Are you a stickler for grammar? Or someone who couldn’t care less as long as your copy sells?
Whatever the case, one thing’s for sure:
The last thing you want as a copywriter is to look an idiot.
Because when you look an idiot then so do your clients. And that’s bad for business.
Now this isn’t some kind of spelling or grammar lecture.
Far from it.
High-quality content is so much more than simply following standard writing principles.
What’s more, English is a living language that’s continually evolving, where new words and phrases are entering our vocabulary all the time.
And so the notion that many of our new words and phrases are somehow bad English is, to me, utterly ridiculous.
At the same time, there comes a point where every writer and editor has to draw the line.
These are the words and phrases that:
- Really do NOT exist
- Will NEVER exist (by virtue of their stupidity)
- Are blatant incorrect use of English
- Will make any copywriter who uses them look like a clown
Here’s a selection of just five of the very worst offenders, although it has to be said there are many more:
As it happens, there is such a thing as a toothcomb and it refers to a comb-like dental arrangement found in certain animals. But one thing it definitely isn’t and that’s something for combing teeth.
What, of course, the writer actually means is a fine-toothed comb, namely something that conveys the idea of going through things in fine detail.
In times gone by, new cloth was hung out and stretched, or suspended, on a frame in order to prevent it from shrinking. This was known as tenting, because of the similarities to a tent. And the hooks used were known as tenterhooks.
So now you know the background to the phrase, there’s no excuse for incorrectly writing on tenderhooks ever again.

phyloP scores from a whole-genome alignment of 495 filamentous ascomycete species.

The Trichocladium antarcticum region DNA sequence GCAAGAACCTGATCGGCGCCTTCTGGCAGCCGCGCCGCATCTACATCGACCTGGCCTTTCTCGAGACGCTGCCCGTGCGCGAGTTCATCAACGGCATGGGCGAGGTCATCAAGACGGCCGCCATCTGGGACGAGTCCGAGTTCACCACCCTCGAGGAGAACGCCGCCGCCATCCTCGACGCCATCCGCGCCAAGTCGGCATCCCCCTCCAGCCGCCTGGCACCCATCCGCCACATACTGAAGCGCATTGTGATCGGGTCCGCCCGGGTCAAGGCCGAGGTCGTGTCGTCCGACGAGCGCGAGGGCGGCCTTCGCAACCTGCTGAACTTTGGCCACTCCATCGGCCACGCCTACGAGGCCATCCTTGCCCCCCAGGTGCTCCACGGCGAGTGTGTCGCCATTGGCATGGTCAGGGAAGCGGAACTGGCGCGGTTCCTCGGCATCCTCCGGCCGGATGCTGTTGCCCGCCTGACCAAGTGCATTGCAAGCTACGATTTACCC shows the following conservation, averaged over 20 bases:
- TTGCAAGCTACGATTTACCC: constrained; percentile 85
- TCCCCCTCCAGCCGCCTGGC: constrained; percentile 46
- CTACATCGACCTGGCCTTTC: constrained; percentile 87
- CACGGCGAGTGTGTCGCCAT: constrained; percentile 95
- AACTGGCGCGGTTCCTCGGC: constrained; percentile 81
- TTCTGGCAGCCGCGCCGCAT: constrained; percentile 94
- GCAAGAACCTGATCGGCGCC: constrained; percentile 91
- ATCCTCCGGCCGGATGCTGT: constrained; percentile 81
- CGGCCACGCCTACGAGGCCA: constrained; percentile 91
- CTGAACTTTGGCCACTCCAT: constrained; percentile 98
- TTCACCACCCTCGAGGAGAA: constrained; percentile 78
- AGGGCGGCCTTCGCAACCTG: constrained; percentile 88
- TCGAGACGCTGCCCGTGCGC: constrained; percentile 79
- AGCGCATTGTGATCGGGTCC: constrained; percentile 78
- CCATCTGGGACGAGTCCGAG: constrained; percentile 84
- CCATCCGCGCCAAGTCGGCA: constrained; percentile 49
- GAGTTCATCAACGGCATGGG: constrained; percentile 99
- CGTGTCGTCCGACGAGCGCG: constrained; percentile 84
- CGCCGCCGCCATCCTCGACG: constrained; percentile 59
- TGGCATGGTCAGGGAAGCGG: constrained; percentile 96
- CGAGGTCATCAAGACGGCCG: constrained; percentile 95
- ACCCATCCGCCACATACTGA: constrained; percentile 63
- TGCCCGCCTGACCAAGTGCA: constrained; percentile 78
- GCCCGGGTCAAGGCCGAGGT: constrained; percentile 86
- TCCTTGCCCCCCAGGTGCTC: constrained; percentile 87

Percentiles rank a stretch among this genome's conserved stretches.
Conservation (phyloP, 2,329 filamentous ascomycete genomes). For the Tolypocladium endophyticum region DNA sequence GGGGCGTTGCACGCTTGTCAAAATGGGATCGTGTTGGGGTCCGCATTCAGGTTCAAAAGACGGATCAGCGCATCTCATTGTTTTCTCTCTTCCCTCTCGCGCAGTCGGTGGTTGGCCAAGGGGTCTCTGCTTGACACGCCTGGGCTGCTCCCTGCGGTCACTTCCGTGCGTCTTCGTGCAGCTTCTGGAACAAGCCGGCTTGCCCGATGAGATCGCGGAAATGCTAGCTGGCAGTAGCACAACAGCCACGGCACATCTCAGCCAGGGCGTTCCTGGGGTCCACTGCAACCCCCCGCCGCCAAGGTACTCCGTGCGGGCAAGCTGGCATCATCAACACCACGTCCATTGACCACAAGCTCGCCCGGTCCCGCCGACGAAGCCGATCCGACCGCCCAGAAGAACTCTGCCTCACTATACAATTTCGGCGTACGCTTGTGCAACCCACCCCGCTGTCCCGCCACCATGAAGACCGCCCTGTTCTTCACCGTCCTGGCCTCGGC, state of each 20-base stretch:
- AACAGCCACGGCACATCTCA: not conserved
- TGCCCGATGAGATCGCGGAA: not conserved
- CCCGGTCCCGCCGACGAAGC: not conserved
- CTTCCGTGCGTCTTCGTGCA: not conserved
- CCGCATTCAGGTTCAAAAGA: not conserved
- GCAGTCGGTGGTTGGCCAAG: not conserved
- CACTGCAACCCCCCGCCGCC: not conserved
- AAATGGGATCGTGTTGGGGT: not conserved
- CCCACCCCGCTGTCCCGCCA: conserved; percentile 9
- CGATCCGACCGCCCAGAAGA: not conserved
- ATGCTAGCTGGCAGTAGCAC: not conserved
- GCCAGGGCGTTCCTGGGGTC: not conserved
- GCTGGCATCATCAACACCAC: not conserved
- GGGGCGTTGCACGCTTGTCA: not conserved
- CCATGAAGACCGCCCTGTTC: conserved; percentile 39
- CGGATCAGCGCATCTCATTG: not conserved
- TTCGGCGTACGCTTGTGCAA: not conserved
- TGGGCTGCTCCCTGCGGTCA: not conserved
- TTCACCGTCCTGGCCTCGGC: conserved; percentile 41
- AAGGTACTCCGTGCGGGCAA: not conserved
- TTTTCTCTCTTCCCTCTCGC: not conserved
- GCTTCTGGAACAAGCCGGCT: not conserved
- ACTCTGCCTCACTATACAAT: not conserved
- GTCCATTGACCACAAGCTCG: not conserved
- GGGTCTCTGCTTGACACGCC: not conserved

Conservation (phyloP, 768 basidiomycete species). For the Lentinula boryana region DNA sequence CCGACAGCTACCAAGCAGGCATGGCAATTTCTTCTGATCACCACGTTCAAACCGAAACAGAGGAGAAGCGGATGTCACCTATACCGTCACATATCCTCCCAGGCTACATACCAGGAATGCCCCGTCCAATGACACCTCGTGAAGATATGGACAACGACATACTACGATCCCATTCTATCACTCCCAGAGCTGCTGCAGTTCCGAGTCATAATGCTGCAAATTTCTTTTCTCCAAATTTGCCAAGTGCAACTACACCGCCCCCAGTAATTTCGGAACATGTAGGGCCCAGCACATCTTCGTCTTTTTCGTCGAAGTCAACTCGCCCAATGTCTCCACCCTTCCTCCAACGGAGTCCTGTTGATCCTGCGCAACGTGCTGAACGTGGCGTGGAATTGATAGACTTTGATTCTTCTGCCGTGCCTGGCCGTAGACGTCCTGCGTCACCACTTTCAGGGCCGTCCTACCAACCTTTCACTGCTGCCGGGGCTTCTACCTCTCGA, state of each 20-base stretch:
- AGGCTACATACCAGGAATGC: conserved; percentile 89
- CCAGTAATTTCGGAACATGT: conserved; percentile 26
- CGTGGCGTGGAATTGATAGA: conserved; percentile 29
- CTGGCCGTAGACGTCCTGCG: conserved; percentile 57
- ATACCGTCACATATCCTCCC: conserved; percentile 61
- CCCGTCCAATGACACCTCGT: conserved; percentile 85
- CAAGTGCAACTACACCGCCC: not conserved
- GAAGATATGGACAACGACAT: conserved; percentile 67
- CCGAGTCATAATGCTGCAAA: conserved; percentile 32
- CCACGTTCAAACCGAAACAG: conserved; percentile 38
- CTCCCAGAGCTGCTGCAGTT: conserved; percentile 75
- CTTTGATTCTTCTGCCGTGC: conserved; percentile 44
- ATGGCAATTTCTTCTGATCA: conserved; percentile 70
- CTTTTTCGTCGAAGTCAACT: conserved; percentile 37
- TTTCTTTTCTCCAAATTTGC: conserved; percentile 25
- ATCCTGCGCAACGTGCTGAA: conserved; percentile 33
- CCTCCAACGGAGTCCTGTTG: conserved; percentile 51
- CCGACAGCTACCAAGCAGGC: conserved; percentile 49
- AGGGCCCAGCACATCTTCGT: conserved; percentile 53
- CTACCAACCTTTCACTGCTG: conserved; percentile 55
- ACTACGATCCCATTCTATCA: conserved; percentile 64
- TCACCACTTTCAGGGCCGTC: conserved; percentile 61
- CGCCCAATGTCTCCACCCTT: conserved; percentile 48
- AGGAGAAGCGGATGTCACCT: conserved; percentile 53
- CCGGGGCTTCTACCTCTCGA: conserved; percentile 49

You often see the phrase a much sort-after location in property sales literature. But when you go in quest of something, you seek after it not sort after it.
So quite clearly the correct term to refer to something in demand is sought-after.
In the Throws Of
The correct form is in the throes of and it comes from the rather archaic word throe, which means a violent pain or struggle.
So when you’re in the throes of something, you’re going to considerable pain or effort to get through it.
You can say either regardless or irrespective. But one thing you cannot say is irregardless. If you do, you just end up looking stupid.
Now the most basic task of any copywriter is to clearly explain what’s on offer and why the target reader would want it. But all this is pointless if you undermine your trust and credibility with non-existent halfwit words and phrases.
And here’s the added bonus:
By avoiding these mistakes, not only will your writing sell more – but you’ll also keep the annoying grammar police off your back.
Have your say
What do you think? Tell us in the comment section below. Or suggest other non-existent words and phrases you’d like to add to our list.
In our next post: Not sure whether to have a blog or news feed as part of your content generation strategy? Our 3-point checklist will help you choose.
About the Author
Kevin Carlton is an IT copywriter and blogger based in Staffordshire in the UK. He is owner of freelance copywriting service Write Online, which helps technology companies get the most out of their online presence.